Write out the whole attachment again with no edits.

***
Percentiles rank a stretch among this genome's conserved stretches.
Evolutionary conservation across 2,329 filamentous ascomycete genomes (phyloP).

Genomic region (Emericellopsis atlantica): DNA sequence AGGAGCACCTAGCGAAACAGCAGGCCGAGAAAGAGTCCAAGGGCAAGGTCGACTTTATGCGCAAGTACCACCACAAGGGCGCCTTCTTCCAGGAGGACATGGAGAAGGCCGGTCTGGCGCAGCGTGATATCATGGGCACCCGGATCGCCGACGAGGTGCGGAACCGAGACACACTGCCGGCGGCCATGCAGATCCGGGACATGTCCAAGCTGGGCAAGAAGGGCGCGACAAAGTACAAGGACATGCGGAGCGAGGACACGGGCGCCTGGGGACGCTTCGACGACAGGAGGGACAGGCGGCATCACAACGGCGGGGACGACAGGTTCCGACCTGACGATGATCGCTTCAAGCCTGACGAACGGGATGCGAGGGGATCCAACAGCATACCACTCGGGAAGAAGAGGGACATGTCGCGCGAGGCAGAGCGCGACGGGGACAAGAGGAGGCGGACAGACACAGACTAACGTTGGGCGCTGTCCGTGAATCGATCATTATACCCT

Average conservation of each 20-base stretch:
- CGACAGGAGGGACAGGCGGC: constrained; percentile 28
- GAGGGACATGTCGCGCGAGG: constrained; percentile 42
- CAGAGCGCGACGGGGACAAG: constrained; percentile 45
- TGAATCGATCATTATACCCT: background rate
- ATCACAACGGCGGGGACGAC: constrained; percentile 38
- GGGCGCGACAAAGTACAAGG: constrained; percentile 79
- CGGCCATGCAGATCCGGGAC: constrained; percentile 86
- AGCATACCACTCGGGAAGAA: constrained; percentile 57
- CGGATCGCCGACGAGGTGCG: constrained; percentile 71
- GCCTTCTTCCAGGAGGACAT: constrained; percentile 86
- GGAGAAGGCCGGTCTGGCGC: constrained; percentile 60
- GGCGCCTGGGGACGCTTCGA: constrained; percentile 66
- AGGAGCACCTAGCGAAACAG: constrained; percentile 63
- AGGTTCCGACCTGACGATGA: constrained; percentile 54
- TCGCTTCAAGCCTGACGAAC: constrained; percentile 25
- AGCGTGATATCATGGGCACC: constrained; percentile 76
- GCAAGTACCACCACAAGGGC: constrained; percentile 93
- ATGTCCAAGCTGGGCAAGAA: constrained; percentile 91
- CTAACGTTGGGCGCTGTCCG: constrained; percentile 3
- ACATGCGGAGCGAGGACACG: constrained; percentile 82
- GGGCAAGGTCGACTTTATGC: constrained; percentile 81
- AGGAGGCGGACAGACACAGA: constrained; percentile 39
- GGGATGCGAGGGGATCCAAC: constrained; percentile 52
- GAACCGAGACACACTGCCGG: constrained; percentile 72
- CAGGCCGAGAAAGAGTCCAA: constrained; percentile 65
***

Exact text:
Percentiles rank a stretch among this genome's conserved stretches.
Evolutionary conservation across 2,329 filamentous ascomycete genomes (phyloP).

Genomic region (Emericellopsis atlantica): DNA sequence AGGAGCACCTAGCGAAACAGCAGGCCGAGAAAGAGTCCAAGGGCAAGGTCGACTTTATGCGCAAGTACCACCACAAGGGCGCCTTCTTCCAGGAGGACATGGAGAAGGCCGGTCTGGCGCAGCGTGATATCATGGGCACCCGGATCGCCGACGAGGTGCGGAACCGAGACACACTGCCGGCGGCCATGCAGATCCGGGACATGTCCAAGCTGGGCAAGAAGGGCGCGACAAAGTACAAGGACATGCGGAGCGAGGACACGGGCGCCTGGGGACGCTTCGACGACAGGAGGGACAGGCGGCATCACAACGGCGGGGACGACAGGTTCCGACCTGACGATGATCGCTTCAAGCCTGACGAACGGGATGCGAGGGGATCCAACAGCATACCACTCGGGAAGAAGAGGGACATGTCGCGCGAGGCAGAGCGCGACGGGGACAAGAGGAGGCGGACAGACACAGACTAACGTTGGGCGCTGTCCGTGAATCGATCATTATACCCT

Average conservation of each 20-base stretch:
- CGACAGGAGGGACAGGCGGC: constrained; percentile 28
- GAGGGACATGTCGCGCGAGG: constrained; percentile 42
- CAGAGCGCGACGGGGACAAG: constrained; percentile 45
- TGAATCGATCATTATACCCT: background rate
- ATCACAACGGCGGGGACGAC: constrained; percentile 38
- GGGCGCGACAAAGTACAAGG: constrained; percentile 79
- CGGCCATGCAGATCCGGGAC: constrained; percentile 86
- AGCATACCACTCGGGAAGAA: constrained; percentile 57
- CGGATCGCCGACGAGGTGCG: constrained; percentile 71
- GCCTTCTTCCAGGAGGACAT: constrained; percentile 86
- GGAGAAGGCCGGTCTGGCGC: constrained; percentile 60
- GGCGCCTGGGGACGCTTCGA: constrained; percentile 66
- AGGAGCACCTAGCGAAACAG: constrained; percentile 63
- AGGTTCCGACCTGACGATGA: constrained; percentile 54
- TCGCTTCAAGCCTGACGAAC: constrained; percentile 25
- AGCGTGATATCATGGGCACC: constrained; percentile 76
- GCAAGTACCACCACAAGGGC: constrained; percentile 93
- ATGTCCAAGCTGGGCAAGAA: constrained; percentile 91
- CTAACGTTGGGCGCTGTCCG: constrained; percentile 3
- ACATGCGGAGCGAGGACACG: constrained; percentile 82
- GGGCAAGGTCGACTTTATGC: constrained; percentile 81
- AGGAGGCGGACAGACACAGA: constrained; percentile 39
- GGGATGCGAGGGGATCCAAC: constrained; percentile 52
- GAACCGAGACACACTGCCGG: constrained; percentile 72
- CAGGCCGAGAAAGAGTCCAA: constrained; percentile 65